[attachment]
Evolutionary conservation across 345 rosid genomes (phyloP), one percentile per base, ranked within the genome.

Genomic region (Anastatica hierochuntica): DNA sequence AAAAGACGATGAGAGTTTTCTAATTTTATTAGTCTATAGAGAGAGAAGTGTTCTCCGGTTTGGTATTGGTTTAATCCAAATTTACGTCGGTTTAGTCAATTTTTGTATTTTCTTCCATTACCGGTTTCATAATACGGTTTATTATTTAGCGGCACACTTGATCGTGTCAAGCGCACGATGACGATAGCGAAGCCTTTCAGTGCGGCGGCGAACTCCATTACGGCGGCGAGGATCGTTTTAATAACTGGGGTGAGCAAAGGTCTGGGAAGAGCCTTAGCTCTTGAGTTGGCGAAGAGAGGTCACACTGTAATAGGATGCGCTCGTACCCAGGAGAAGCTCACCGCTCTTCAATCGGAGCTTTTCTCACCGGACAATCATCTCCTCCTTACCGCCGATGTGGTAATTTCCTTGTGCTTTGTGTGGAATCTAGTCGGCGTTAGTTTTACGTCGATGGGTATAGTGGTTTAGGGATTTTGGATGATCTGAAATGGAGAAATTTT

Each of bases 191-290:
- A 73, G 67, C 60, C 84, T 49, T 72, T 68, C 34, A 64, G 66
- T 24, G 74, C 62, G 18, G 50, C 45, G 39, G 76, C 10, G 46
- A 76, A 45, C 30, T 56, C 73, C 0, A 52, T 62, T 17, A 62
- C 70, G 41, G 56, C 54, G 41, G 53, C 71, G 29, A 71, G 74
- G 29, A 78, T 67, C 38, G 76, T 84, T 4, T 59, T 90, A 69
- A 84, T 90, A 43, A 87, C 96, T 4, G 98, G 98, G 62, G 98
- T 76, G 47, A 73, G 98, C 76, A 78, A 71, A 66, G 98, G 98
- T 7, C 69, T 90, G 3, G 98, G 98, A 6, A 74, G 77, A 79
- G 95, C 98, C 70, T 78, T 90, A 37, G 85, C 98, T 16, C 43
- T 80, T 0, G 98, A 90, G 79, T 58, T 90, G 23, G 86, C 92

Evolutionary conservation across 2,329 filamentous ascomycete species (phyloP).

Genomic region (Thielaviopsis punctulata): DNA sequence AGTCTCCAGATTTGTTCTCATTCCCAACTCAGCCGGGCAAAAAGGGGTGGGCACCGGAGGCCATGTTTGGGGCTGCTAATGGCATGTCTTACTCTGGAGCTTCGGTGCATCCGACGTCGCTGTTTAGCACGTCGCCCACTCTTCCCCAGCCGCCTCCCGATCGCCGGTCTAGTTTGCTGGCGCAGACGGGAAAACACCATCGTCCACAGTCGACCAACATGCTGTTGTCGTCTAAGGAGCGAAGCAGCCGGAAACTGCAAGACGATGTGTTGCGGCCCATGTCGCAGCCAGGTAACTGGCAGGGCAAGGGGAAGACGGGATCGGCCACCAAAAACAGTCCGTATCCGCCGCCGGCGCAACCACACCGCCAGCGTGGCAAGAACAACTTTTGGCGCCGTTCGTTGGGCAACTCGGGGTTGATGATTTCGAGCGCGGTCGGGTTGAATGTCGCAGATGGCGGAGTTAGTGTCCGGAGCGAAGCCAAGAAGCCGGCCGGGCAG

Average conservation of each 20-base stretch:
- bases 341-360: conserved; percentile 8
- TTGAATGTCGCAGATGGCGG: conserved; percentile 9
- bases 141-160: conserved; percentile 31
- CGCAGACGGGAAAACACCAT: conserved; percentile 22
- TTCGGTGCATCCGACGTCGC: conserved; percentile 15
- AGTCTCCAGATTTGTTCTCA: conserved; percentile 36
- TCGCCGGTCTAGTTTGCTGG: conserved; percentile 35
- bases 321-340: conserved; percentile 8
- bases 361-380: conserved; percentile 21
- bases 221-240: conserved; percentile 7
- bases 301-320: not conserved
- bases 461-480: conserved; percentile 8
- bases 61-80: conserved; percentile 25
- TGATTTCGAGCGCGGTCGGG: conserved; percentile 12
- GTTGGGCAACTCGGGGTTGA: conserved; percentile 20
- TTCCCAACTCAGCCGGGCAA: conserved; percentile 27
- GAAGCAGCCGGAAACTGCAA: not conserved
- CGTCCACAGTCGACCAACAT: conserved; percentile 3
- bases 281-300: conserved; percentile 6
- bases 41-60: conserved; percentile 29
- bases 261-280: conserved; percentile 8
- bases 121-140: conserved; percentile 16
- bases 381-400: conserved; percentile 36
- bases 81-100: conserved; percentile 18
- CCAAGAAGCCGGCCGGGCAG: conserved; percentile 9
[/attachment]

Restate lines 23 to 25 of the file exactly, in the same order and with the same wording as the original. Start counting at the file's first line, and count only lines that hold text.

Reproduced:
- TCGCCGGTCTAGTTTGCTGG: conserved; percentile 35
- bases 321-340: conserved; percentile 8
- bases 361-380: conserved; percentile 21